Second COVID-19 vaccine dose for people with cancer: Since the COVID-19 pandemic began 16 months ago, there have been few comprehensive studies of how mRNA vaccines (Moderna/Pfizer-BioNtech) affect people with cancer and undergoing treatment.

But two recent studies — on blood cancer and solid tumor cancer — are shedding new light and raising new concerns.

A study published last week by the Leukemia and Lymphoma Society (LLS) shows that despite the safety of vaccines, about 1 in 4 people with blood cancers do not produce detectable antibodies after vaccination.

The study, “Antibody Response to the SARS-CoV-2 Vaccine in Patients with Hematologic Malignancies,” published in the journal Cancer Cell, is the largest such study to date.

Researchers studied more than 1,400 people with all major blood cancers, including non-Hodgkin’s lymphoma, Hodgkin’s lymphoma, leukemia and multiple myeloma.

Dr. Gwen Nichols, chief medical officer of LLS, told Healthline that people with non-Hodgkin’s lymphoma were less likely to have detectable antibodies from the vaccine among all blood cancers.

The percentage of people with non-Hodgkin’s lymphoma who were seronegative after vaccination ranged from 21 percent to 56 percent, she said.

Among people with leukemia, people with chronic lymphocytic leukemia were most often seronegative — a test result showing a low level of antibody response.

People with multiple myeloma had higher levels of detectable antibodies than other blood cancers.

Only 5 percent of people with multiple myeloma were seronegative.

However, the researchers noted that other studies have reported higher rates of seronegativity (up to 15 percent) in people with multiple myeloma.

Bottom line

“There are 250,000 patients in the U.S. blood cancer population alone who don’t produce antibodies,” Nichols said.

But Nichols added that she and her colleagues don’t want anyone to use the findings as a reason not to vaccinate.

“The first conclusion from this study should be that 75 percent of blood cancer patients do respond to the vaccine and that vaccines are safe,” she said.

Nichols added that people with blood cancer need to understand that they are “at greater risk because they are immunosuppressed, which can be caused by both the cancer and the treatment.”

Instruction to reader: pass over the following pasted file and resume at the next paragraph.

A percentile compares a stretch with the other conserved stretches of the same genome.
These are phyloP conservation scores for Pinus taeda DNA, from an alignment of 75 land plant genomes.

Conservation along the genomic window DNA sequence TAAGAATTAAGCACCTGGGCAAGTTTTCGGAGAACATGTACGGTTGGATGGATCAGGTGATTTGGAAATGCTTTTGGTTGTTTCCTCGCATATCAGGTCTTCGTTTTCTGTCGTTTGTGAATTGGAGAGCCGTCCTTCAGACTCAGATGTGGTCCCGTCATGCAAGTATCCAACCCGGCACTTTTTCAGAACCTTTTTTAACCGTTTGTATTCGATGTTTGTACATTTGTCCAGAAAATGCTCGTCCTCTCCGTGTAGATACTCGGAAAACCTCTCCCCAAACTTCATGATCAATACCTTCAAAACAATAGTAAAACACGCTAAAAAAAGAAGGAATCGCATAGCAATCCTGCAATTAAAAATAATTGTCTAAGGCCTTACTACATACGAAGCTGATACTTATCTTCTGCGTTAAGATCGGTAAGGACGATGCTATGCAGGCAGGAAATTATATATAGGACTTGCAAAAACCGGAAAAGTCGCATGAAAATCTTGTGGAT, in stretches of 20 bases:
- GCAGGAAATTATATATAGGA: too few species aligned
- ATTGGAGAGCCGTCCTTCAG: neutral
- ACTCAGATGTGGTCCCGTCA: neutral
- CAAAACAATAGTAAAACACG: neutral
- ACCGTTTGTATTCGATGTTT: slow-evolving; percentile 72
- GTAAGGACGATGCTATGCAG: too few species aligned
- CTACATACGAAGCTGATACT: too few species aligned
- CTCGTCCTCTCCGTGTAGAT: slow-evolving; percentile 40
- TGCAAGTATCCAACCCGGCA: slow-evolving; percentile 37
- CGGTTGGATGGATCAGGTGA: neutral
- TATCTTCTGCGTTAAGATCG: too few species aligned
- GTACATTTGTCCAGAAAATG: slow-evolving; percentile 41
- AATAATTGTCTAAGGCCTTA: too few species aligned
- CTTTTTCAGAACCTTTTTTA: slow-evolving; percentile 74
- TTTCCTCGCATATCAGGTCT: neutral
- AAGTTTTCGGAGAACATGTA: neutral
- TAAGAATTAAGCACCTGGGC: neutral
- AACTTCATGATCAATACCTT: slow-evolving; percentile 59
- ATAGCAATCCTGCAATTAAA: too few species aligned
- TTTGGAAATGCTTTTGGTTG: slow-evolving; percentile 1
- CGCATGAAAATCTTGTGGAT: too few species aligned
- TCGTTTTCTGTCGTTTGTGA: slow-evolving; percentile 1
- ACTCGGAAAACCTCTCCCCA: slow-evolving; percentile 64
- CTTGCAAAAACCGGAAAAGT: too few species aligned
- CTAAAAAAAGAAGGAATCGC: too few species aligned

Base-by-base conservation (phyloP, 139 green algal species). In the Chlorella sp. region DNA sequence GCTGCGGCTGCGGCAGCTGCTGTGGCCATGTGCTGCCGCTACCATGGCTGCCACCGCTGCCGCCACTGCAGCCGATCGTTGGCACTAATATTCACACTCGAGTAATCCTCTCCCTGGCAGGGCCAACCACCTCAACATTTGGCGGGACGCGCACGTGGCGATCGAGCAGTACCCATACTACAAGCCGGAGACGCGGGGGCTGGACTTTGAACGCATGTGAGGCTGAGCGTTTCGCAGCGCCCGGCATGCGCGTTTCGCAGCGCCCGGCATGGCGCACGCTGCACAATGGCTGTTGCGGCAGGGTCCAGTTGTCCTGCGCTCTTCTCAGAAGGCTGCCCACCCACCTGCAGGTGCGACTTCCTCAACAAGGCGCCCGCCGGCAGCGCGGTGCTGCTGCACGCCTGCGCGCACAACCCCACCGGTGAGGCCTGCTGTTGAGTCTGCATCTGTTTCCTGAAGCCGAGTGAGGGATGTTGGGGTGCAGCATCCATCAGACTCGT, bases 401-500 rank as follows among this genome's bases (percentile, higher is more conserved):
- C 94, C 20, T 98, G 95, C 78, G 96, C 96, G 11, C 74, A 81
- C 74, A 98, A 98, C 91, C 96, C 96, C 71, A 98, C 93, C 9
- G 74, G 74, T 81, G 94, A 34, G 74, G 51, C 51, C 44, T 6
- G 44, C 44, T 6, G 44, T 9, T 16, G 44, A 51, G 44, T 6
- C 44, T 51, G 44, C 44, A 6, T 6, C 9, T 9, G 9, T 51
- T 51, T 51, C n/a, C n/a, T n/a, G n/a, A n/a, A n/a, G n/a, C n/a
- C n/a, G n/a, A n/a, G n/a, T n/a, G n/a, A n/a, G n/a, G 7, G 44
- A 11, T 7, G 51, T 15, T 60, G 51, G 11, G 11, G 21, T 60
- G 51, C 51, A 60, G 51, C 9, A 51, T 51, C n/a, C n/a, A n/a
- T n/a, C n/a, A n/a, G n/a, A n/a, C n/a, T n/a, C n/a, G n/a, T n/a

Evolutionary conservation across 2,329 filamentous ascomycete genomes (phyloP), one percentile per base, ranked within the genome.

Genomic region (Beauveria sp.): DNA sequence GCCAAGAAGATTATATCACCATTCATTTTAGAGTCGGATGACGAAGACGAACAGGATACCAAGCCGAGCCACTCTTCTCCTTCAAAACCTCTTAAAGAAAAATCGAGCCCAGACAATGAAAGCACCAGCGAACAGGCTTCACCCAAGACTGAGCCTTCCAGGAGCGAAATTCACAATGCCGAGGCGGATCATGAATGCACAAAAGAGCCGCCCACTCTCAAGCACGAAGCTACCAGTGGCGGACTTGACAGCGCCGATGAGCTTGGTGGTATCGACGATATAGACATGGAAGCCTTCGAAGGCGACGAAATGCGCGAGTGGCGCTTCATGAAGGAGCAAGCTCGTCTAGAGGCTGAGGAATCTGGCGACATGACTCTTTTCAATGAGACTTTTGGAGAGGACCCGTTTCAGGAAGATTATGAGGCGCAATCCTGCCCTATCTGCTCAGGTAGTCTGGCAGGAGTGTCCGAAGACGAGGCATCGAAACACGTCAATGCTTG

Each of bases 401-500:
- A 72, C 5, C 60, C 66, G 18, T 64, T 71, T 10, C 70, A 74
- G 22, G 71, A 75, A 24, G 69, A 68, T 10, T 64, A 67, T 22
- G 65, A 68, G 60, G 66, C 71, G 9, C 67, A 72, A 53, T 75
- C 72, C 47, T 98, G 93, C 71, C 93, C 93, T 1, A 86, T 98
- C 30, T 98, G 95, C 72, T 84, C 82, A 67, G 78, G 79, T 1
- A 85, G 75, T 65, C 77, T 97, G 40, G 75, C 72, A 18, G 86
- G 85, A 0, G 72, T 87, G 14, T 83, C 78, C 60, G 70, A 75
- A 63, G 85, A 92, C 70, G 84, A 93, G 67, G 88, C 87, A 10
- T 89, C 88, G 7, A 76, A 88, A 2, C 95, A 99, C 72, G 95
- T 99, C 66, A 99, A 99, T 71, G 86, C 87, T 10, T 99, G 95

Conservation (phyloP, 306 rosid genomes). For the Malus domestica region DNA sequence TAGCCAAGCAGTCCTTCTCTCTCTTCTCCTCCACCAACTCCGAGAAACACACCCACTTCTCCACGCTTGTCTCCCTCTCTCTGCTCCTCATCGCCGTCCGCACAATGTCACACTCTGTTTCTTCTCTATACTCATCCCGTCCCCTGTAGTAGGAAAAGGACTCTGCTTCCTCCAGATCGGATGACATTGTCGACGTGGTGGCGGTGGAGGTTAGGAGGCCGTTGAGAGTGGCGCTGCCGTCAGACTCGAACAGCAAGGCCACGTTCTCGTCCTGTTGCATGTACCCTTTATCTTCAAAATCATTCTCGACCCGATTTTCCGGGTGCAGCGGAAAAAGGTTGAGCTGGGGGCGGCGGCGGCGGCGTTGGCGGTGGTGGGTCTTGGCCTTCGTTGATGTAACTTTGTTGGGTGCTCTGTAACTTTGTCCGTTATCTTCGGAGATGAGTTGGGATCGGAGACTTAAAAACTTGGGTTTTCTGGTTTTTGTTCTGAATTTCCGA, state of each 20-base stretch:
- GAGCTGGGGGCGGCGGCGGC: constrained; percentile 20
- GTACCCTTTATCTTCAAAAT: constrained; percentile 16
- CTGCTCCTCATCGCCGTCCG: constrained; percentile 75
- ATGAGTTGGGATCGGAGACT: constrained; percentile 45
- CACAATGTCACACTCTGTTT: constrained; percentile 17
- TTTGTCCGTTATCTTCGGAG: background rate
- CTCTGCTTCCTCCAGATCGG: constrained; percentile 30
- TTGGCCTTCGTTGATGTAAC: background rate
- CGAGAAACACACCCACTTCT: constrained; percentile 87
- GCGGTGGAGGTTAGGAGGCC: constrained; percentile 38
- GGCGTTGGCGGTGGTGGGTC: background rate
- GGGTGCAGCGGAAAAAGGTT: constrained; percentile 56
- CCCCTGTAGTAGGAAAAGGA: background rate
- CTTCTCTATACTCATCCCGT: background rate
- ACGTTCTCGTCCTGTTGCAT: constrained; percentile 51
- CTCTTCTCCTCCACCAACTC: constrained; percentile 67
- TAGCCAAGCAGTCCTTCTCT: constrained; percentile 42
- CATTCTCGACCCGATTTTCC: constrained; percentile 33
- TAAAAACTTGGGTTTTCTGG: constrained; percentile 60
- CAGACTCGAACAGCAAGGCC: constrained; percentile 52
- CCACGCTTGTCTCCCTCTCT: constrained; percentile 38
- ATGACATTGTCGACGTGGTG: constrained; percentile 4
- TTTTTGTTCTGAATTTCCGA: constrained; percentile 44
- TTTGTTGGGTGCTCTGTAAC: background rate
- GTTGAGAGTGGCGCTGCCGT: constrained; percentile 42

She encourages all people with blood cancer to get vaccinated.

“Young people can get COVID and not get sick. But if they get the virus and they have parents and grandparents and have contact with them, it can kill them,” she said. “This is not a joke. We encourage all blood cancer patients to think about vaccinating their loved ones.”

Solid Tumor Study

Meanwhile, another new studyTrusted Source of Israel Cancer Researchers, published in the journal JAMA Oncology, shows that people with solid tumor cancer who were on active treatment had a “pronounced lag” in antibody production after receiving the first Pfizer-BioNTech COVID-19 vaccine.

But that rate increased significantly after receiving the second dose, said Dr. Irit Ben-Aharon, director of the Department of Oncology at Rambam Medical Center in northern Israel.

The study evaluated the serologic status and safety of the vaccine in 232 people receiving active treatment for solid tumor cancer and 261 healthcare workers who served as a control group.

After the first dose of vaccine, 29 percent of people with cancer were seropositive, compared with 84 percent of the control group.

After the second dose of the vaccine, the seropositivity of people with cancer reached 86 percent, and side effects were similar to those seen in healthy people.

The vaccine appears to be safe with a satisfactory level of seropositivity in people being treated for cancer, she explained, but protection may come later compared to the rest of the population.

“These are patients who are being treated with chemotherapy, immunotherapy, biological therapy, etc. The systemic treatment probably affects their immune response,” Ben-Akharon said.

She added that the study results illustrate the importance of a second vaccination.

“Antibody production may take longer,” Ben-Acharon said. “This delay is worrisome, but most patients with solid tumors produce antibodies.”

Source link


Please enter your comment!
Please enter your name here